As it moves toward a merger with a Northern Virginia peer, a Henrico-based bank disclosed this week that it has shed two dozen jobs in the last two months.
EVB and its holding company Eastern Virginia Bankshares said in a year-end earnings release filed Monday that it reduced its headcount by 10 full-time equivalent employees in December, and an additional 14 workers last month.
The company said the related reduction in salaries and employee benefits expenses will result in annual savings of $1.3 million.
The firm said the cuts came “through attrition and other job eliminations,” stemming in part from an assessment of EVB’s operations conducted by an independent consultant over the last 18 months.
Joe Shearin, EVB’s chief executive, said Thursday the cuts are aimed at taking advantage of technology to streamline and cut costs on certain processes.
“Most of it is us continuing to get more efficient and effective in the way we run our bank,” Shearin said.
He said the cuts are in part a reduction of positions added in the wake of the recession and while the bank was under a regulatory written agreement–a pact with its regulators aimed at shoring up the bank’s operations.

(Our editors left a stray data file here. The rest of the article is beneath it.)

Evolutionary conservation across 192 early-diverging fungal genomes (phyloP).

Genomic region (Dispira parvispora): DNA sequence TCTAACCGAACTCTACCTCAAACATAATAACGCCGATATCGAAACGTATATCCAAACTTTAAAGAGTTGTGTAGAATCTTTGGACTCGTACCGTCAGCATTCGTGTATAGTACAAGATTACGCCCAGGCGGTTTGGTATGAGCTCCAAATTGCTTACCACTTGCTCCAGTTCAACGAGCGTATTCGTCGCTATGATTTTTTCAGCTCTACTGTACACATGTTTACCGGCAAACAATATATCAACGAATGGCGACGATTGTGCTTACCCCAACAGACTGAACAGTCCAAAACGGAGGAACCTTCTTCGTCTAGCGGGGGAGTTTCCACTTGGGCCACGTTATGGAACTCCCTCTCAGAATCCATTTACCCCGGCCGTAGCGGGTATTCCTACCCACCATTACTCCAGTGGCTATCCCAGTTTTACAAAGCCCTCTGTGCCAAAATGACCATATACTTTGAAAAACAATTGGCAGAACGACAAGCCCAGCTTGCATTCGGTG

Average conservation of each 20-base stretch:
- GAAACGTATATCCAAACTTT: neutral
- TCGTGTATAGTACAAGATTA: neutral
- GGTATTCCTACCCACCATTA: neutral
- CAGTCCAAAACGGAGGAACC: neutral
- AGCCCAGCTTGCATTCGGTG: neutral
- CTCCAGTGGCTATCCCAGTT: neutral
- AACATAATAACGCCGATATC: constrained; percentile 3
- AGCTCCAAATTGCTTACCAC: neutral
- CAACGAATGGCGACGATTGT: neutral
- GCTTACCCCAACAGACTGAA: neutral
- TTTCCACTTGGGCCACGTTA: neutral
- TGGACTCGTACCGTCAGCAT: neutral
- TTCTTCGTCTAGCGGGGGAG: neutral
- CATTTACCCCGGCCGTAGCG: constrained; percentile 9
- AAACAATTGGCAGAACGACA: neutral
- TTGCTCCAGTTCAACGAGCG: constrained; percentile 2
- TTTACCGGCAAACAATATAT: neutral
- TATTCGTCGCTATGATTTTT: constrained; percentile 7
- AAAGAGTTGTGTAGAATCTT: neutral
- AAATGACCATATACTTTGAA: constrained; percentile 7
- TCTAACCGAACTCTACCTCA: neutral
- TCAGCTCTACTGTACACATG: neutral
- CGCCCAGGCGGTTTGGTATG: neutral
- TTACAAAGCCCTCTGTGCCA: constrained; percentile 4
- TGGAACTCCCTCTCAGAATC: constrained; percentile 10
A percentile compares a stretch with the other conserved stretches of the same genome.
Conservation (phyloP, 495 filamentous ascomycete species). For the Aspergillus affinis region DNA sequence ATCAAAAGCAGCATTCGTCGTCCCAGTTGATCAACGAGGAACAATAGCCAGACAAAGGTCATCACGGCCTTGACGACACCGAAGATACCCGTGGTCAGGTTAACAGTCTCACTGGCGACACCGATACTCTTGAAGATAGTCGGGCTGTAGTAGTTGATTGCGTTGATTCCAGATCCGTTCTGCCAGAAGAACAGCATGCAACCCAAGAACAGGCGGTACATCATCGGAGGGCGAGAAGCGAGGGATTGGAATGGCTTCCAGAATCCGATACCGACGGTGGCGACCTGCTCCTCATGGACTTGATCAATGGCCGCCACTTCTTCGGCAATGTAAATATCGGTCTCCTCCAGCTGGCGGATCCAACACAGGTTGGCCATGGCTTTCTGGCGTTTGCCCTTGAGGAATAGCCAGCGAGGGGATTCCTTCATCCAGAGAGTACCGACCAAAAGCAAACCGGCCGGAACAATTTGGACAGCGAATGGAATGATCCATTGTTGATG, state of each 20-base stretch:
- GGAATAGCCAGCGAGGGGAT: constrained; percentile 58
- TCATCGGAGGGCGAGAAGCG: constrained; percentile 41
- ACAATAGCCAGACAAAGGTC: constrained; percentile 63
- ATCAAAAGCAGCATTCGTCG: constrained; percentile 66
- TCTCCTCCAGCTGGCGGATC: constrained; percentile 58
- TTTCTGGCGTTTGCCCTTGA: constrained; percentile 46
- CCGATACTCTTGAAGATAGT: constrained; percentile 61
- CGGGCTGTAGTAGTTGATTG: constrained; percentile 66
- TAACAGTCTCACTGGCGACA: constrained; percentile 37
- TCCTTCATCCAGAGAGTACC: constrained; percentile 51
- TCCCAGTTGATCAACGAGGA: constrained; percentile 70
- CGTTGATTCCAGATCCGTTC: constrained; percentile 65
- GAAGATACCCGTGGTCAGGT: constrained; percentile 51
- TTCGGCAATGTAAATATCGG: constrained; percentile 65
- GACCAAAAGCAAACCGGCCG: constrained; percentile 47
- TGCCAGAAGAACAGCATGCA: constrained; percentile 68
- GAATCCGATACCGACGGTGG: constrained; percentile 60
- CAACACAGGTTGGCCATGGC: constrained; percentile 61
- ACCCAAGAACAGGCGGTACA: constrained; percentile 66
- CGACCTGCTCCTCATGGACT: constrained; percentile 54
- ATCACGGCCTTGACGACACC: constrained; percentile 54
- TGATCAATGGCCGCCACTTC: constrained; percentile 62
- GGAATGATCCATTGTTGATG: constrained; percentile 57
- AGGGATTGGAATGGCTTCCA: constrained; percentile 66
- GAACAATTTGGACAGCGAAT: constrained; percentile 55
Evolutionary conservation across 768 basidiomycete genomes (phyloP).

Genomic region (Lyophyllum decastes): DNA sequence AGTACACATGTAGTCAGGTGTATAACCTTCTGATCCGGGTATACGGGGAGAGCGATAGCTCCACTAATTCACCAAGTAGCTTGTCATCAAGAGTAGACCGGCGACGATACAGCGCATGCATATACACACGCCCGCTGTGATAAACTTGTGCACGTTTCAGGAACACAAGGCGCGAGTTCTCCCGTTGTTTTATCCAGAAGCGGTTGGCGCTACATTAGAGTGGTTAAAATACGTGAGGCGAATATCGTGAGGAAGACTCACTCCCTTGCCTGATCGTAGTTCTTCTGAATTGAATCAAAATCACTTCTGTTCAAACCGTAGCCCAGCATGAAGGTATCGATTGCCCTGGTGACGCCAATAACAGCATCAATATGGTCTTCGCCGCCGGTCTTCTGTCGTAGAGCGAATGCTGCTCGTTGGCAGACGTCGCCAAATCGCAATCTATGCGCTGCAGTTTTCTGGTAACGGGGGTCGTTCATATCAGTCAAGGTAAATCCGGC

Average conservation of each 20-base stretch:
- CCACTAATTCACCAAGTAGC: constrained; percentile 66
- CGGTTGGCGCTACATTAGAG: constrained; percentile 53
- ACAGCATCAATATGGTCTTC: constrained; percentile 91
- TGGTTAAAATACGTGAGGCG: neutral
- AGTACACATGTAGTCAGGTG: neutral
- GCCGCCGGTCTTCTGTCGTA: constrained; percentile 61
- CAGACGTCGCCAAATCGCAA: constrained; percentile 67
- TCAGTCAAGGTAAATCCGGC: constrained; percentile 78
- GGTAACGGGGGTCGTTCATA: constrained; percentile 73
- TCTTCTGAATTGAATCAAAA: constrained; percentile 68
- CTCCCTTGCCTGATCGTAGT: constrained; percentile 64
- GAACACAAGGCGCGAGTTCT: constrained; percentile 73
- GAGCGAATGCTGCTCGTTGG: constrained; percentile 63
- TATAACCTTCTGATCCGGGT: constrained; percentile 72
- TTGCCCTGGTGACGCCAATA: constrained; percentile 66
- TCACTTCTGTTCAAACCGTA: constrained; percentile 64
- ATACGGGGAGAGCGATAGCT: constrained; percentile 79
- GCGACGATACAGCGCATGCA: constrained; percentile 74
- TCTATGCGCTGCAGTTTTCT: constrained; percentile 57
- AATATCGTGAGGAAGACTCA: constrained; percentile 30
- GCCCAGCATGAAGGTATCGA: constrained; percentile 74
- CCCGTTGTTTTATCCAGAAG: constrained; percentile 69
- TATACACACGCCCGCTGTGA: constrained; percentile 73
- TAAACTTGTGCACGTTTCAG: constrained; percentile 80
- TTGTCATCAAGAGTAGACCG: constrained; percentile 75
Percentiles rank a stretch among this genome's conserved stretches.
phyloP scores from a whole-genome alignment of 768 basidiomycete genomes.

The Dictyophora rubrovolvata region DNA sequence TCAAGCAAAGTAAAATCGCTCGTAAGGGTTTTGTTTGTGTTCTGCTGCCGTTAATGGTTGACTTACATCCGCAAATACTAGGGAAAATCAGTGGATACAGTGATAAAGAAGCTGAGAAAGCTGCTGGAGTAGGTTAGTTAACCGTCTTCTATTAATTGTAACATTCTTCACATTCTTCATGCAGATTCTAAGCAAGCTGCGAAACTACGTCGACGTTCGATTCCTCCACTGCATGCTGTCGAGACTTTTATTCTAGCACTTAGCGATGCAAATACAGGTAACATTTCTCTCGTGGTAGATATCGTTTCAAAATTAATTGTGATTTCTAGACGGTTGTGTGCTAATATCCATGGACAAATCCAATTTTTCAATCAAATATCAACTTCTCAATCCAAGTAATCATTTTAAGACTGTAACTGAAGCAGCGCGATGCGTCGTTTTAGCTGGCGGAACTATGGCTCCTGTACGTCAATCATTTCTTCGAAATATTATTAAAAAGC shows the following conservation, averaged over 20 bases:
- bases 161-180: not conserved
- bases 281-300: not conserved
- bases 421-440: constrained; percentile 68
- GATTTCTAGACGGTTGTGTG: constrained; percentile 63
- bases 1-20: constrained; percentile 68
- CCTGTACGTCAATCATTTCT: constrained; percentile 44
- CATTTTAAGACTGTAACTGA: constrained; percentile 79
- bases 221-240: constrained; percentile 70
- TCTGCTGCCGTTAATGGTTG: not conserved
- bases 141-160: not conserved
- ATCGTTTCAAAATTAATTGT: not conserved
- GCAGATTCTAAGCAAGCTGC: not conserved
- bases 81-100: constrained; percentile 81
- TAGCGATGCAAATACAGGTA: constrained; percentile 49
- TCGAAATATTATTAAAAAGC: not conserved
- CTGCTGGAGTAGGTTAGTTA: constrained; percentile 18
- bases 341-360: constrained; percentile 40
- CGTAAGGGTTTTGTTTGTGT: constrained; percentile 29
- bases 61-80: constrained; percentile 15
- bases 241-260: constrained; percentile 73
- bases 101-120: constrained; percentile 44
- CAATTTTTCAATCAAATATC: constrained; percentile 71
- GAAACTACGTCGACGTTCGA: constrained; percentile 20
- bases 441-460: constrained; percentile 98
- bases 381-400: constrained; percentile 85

EVB has long since shed the extra oversight from that written agreement and has been on a growth track in recent years. It raised $50 million in capital in 2013, has been on a steady streak of profitability, moved into a new headquarters in Innsbrook last year, and is working on a new branch in Chester.
In December, the bank announced a pending deal to merge with McLean-based Southern National Bancorp, the holding company for Sonabank.
The deal, valued at $178 million, would create a combined institution with $2.4 billion in assets, which includes EVB’s $1.3 billion.
It will operate a combined 47 branches – 24 from EVB – under the Sonabank brand, stretching from Maryland and Northern Virginia to Hampton Roads.
Shearin said some additional job cuts are expected when the Sonabank deal closes. Those likely will include redundant positions, as is typical with mergers. EVB has around 300 employees.
“There will be more as we get into the merger, because this is truly a merger of equals,” Shearin said. “Unfortunately it is a casualty of mergers.”
The merger is expected to close by mid-year. The deal still must receive regulatory approval and a vote from the company’s shareholders.
EVB reported a profit of $1.62 million for the fourth quarter of 2016, down from $2.16 million the same period of 2015. Its full-year profit for 2016 was $7.75 million, up from $6.9 million in 2015.